There are three things [director] Dee Rees told the audience of the 2011 Out In Africa South African Gay & Lesbian Film Festival that they shouldn’t say in a pitch: “black,” “lesbian” and “coming of age”; a true but problematic piece of advice. To suggest that a film about a young girl coming out is not just a gay film is equally awkward as it implies that the label is a negative one, which is only true if instant box-office and mass-appeal is an absolute priority. It’s just that, in one way or another, the message should be conveyed that Rees’s debut feature Pariah is a film about the essence of being.
Alike (Adepero Oduye) is a teenage Brooklyn girl who is struggling to live up to her mother’s expectations while trying to figure out who she is. Certain about her sexual orientation, she’s insecure about where she fits in as a young lesbian woman and a budding writer in search of her authentic voice. While the local gay club is offering some respite, she finds it difficult to identify both with the studs who throw money at strippers, and the femmes waiting to be picked up by the likes of her close friend Laura (Pernell Walker). And caught up between a controlling, disappointed and worried mother (Kim Wayans) and a disillusioned, tired and caring father (Charles Parnell), Alike, just like her parents and sister (Sahra Mellesse), is stuck in a suffocating web of lies that is keeping the fragile family unit from imploding, while preventing the family members from becoming all that they could be.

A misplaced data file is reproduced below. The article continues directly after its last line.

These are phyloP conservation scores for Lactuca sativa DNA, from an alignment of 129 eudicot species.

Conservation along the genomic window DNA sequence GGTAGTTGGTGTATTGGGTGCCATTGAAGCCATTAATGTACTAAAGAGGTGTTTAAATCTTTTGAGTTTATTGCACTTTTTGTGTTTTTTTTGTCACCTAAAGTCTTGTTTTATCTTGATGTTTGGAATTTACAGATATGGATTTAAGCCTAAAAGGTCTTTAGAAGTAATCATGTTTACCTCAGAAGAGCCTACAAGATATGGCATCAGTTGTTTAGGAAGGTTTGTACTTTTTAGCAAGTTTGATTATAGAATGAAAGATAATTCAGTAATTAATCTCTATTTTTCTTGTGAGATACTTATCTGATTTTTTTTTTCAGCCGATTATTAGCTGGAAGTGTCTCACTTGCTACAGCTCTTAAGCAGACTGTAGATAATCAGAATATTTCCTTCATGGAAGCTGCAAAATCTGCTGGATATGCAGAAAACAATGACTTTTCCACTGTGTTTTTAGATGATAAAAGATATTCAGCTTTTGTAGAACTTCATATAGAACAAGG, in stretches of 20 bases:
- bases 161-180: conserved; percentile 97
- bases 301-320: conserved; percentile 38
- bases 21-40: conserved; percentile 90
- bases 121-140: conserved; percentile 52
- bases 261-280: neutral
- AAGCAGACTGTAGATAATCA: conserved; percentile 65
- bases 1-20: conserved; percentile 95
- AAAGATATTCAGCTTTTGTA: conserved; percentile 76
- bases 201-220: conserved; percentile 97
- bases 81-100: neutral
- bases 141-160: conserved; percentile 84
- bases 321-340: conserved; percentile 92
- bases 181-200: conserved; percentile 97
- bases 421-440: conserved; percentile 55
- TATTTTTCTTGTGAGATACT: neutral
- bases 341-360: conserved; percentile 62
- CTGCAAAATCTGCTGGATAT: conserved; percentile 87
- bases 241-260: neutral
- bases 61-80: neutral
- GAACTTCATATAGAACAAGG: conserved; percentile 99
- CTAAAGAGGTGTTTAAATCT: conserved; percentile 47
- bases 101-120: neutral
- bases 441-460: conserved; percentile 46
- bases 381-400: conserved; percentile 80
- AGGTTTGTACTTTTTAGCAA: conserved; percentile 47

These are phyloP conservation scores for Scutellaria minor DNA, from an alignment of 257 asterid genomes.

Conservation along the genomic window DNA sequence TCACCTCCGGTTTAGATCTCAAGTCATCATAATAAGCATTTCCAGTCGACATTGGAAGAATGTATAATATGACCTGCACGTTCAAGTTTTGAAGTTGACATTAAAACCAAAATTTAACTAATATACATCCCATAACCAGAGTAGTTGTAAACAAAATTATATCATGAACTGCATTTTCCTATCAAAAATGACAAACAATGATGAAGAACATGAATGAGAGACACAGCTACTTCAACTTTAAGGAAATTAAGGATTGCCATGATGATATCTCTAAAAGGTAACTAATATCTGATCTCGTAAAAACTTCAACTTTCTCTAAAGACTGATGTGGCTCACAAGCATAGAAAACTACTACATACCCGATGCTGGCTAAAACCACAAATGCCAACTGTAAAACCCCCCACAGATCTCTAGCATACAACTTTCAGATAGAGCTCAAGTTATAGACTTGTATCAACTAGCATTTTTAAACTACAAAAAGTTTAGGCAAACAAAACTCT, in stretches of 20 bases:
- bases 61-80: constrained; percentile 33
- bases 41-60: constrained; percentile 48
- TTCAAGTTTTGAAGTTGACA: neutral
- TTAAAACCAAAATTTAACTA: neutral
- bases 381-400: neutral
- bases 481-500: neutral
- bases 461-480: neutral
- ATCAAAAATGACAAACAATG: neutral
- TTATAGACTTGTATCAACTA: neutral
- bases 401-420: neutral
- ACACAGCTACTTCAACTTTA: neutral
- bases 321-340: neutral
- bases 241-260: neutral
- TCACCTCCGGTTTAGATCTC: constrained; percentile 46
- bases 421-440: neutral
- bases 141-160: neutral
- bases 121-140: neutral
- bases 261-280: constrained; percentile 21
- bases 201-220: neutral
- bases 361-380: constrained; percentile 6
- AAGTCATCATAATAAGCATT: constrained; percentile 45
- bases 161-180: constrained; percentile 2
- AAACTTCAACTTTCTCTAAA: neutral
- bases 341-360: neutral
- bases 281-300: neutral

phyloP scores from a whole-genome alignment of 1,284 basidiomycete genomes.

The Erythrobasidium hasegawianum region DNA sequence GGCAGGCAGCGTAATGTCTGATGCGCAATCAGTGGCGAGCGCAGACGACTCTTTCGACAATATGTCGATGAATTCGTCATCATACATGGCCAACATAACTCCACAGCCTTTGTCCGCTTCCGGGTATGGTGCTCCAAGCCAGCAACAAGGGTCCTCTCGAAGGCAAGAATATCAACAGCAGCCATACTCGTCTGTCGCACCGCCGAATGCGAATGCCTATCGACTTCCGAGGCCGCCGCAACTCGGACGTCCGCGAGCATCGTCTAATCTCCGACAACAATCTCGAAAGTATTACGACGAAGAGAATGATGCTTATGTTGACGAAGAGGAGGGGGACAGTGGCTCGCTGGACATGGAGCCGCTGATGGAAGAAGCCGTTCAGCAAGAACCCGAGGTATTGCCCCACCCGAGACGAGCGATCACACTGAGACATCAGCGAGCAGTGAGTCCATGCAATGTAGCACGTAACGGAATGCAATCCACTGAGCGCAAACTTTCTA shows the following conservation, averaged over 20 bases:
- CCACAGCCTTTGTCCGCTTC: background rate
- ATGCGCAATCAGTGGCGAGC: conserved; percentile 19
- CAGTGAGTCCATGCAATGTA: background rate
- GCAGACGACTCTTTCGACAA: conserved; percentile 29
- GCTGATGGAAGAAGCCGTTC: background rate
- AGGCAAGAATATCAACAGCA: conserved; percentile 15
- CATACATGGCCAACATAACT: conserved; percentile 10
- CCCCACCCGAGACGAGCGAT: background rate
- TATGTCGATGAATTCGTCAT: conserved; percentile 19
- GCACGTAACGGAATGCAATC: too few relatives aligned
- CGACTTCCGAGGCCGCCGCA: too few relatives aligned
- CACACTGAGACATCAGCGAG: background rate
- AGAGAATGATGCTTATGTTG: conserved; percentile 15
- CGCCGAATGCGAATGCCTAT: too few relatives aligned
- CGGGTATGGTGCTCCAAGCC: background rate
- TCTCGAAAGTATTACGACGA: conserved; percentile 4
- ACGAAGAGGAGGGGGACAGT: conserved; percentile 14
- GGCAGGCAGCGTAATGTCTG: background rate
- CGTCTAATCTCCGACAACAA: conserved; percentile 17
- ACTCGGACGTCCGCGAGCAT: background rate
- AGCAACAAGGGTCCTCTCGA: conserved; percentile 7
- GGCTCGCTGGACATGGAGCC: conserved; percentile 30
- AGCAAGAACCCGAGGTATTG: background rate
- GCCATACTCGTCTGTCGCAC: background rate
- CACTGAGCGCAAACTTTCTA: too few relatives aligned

Dee Rees and her phenomenal cast don’t shy away from complexity and contradiction. Too courageous and curious to surrender to stereotyping, and in possession of the sensibility and wisdom required to capture not just the extraordinary, Rees relies on nuance and small gestures to convey the fears of Alike’s father, the archetypal man who is as gentle, loving and sensitive as he is dominating, as well as the qualms of her mother, who with piercing eyes and a sharp tongue observes and comments on Alike’s transformation, while refusing to confront her husband who is doing everything he can to avoid spending time with his wife.
Rees suggests that forgiveness and healing is only possible if we know who we are and what our purpose is. If we don’t, and if lying is more rewarding than being truthful, and the unknown less frightening than the familiar dysfunction, the only coping mechanisms available when the truth comes out, are to pretend that nothing changed, or plead powerlessness and surrender to prayers.
“Who I am will always be part of my work.” says Dee Rees, who hopes that one day her sexual orientation will be the premise of her stories, rather than the story. Pariah relates to blackness exactly like that; as a premise and not a defining condition and problem to be overcome, which is far from the only reason why Pariah is such an engaging and unique piece of well-written, well-directed and well-acted storytelling. One that speaks to anyone aspiring to or dreaming of reaching their full potential as human beings.